January 15, 2019
Trapping Poses Serious Threat to Reclusive Carnivores
MISSOULA, Mont.- Five conservation groups filed a rulemaking petitiontoday asking the Montana Fish and Wildlife Commission to ban trapping of Northern Rockies fishers along the Montana-Idaho border. Trapping is a serious threat to this small and isolated fisher population.
“Too many Northern Rockies fishers have died an untimely death in Montana traps in the past decade,” said Andrea Santarsiere, a senior attorney at the Center for Biological Diversity. “It’s time for the state to protect these imperiled carnivores instead of caving to the wishes of a few trappers.”
From 2002 to 2016, 186 fishers were reportedly killed in traps set for other species in Idaho and Montana, while 243 fishers in Idaho were released alive or in “unknown” condition. Montana does not record information on fishers trapped but released alive.
Scientists have long considered trapping a grave threat to Northern Rockies fishers, but Montana still allows the practice. Idaho prohibits intentional fisher trapping.
“The state of Montana has a constitutional obligation to protect and preserve our natural resources for present and future generations,” said Josh Osher, Montana director for Western Watersheds Project. “The trapping of the Northern Rockies fisher threatens the continued survival of this imperiled species and must be stopped immediately.”
Northern Rockies fishers are limited to a single, small population in the Cabinet and Bitterroot mountains along the border of western Montana and northern Idaho.
“Fishers belong in the Bitterroot ecosystem,” said Larry Campbell of Friends of the Bitterroot. “Their numbers are dwindling, and their habitat is increasingly being destroyed. Stopping the loss of individuals to trapping is the most direct and cost-effective step to reducing the threat of fisher extirpation.”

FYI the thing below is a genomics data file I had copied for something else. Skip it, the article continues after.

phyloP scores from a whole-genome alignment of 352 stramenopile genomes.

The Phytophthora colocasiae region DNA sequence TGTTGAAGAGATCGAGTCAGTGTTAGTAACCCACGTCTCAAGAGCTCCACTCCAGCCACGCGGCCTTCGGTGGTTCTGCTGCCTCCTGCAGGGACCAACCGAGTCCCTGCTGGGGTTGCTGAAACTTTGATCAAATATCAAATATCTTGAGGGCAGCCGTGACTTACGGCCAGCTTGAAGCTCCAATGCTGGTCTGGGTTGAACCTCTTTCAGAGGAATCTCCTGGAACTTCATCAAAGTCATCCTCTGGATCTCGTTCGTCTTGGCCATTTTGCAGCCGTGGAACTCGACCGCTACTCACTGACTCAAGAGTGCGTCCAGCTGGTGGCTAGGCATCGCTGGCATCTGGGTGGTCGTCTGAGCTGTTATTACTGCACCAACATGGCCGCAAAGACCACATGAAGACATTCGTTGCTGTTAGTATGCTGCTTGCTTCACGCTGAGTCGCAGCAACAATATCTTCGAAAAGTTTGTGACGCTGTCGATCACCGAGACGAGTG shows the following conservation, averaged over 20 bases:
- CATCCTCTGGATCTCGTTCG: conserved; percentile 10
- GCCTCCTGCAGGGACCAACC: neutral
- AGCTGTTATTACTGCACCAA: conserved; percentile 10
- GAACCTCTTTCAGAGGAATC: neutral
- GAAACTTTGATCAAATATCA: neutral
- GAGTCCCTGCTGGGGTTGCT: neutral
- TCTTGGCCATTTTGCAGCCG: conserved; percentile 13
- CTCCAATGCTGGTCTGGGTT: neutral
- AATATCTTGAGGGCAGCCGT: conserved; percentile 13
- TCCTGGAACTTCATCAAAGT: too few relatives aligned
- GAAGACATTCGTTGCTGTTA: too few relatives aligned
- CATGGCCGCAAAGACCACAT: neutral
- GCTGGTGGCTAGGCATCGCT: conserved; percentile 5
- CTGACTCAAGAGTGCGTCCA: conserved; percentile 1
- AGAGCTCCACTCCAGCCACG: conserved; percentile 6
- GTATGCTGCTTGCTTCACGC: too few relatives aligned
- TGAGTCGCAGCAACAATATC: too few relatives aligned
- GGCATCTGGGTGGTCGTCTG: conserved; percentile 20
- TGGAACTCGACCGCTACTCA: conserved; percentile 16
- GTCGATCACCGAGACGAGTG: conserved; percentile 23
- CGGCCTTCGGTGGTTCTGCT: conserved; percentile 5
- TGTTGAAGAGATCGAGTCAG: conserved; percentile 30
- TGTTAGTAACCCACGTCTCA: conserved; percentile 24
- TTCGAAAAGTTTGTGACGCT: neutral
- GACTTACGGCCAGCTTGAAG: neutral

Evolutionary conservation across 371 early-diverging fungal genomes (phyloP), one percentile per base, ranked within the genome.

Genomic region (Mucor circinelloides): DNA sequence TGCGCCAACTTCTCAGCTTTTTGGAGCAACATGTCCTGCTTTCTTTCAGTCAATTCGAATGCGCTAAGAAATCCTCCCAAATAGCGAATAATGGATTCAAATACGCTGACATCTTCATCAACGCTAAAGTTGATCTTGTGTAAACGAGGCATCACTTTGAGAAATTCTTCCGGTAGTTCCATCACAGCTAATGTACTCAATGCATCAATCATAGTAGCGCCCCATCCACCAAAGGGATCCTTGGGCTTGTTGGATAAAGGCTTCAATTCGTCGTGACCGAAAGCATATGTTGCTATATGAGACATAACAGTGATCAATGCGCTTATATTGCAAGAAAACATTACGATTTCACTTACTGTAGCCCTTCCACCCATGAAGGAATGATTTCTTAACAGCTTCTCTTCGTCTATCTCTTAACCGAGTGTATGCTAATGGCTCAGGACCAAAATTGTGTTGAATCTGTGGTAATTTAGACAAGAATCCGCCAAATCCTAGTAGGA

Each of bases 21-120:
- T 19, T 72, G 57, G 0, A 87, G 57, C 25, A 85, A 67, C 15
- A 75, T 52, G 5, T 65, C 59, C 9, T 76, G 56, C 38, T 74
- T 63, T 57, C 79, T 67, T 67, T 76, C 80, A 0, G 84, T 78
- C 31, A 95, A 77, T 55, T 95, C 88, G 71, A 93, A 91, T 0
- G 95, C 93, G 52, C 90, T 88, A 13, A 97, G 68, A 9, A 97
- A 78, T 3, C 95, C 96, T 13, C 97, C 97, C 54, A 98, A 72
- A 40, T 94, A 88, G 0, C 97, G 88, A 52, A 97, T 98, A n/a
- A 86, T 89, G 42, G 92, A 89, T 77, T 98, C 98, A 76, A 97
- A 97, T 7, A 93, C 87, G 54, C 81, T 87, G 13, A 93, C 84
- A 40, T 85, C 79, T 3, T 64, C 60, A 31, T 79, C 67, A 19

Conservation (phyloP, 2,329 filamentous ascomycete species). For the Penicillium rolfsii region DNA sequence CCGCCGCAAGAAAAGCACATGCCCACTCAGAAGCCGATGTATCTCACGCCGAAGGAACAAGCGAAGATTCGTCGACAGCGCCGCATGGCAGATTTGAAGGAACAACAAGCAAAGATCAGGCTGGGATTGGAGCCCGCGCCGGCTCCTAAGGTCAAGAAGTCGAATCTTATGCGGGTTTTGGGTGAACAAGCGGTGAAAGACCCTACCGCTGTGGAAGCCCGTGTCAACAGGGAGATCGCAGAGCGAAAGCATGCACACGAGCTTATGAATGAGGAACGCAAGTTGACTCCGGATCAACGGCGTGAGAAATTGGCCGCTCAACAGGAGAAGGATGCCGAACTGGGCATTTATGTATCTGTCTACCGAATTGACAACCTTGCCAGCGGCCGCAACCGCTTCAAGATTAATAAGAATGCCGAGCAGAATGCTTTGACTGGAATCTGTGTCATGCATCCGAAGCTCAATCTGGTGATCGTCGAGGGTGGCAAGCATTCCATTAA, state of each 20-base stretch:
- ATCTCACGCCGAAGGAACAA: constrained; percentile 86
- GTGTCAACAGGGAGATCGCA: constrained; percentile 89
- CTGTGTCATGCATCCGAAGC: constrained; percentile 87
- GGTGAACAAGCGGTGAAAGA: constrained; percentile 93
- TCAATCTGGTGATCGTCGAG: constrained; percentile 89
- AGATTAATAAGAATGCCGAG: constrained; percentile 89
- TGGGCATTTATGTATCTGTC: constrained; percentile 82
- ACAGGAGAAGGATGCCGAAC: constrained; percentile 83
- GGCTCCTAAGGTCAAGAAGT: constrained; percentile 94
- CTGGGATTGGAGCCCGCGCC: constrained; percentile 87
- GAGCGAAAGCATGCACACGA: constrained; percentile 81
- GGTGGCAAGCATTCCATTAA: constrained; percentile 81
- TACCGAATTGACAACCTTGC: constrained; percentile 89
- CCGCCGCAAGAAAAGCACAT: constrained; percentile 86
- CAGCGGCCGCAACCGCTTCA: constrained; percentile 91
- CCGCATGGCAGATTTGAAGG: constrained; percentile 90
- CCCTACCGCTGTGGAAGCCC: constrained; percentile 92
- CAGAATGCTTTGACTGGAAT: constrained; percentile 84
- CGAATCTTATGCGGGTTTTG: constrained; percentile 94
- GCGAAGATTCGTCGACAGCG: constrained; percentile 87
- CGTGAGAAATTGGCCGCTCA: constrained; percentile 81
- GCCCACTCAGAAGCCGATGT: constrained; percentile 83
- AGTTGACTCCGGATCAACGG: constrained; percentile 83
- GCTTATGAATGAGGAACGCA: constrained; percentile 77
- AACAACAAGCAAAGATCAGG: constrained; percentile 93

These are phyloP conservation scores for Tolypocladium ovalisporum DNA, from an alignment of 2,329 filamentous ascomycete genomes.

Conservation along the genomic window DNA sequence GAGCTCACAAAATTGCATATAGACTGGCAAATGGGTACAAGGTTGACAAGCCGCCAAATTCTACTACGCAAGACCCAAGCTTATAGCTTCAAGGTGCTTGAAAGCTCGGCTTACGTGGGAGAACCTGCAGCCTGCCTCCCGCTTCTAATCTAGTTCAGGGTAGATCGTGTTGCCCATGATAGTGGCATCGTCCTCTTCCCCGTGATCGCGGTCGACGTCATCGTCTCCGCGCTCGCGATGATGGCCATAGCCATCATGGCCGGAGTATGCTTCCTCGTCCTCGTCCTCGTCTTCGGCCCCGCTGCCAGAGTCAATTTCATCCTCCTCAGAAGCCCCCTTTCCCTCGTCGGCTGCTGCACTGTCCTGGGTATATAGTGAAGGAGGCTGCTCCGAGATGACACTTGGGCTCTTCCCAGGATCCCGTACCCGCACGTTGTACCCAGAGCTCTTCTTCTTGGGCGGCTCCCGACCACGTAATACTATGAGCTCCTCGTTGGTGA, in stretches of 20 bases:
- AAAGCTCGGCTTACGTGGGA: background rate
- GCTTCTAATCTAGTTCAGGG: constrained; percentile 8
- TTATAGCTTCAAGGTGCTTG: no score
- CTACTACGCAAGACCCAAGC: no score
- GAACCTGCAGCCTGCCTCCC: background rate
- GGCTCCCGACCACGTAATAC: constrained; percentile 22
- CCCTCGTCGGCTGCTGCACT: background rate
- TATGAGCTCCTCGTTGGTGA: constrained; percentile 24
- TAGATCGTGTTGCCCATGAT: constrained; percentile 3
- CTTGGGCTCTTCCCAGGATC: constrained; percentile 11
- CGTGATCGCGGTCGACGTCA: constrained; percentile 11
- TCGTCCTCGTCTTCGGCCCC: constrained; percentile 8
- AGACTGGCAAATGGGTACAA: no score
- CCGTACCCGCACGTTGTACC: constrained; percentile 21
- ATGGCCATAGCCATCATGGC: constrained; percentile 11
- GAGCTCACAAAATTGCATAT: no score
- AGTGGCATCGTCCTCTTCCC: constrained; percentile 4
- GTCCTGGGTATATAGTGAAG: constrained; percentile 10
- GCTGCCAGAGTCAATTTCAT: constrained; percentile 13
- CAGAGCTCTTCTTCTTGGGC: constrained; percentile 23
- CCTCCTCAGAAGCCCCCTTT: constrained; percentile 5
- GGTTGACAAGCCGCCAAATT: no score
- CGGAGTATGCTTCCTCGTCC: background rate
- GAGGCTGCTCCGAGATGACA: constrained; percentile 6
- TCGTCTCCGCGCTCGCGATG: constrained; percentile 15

These catlike carnivores are opportunistic predators, and one of very few species that successfully prey upon porcupines. Neither Montana nor Idaho has accurate fisher population estimates.
“Fishers are imperiled in the northern Rockies from habitat destruction coupled with trapping,” said Arlene Montgomery, program director at Friends of the Wild Swan. “The state of Montana should be doing all it can to protect its rare wildlife, not facilitate its demise.”
Fishers have slow reproductive rates, so it can take them a long time to rebound from high mortality. Even though scientists have found that fishers are extremely vulnerable to trapping, the number of fishers reportedly caught in traps has recently dropped. This may indicate a decline in the fisher population.
“Idaho and Montana share a unique, native fisher population in the Clearwater, Bitterroot and Clark Fork River Basins,” said Gary Macfarlane, the executive director of Friends of the Clearwater. “Trapping in Montana will harm fishers in Idaho and hamper the recovery of this rare species.”
Today’s petition was filed by the Center for Biological Diversity, Friends of the Bitterroot, Friends of the Wild Swan, Friends of the Clearwater and Western Watersheds Project. The wildlife commission has 60 days to respond.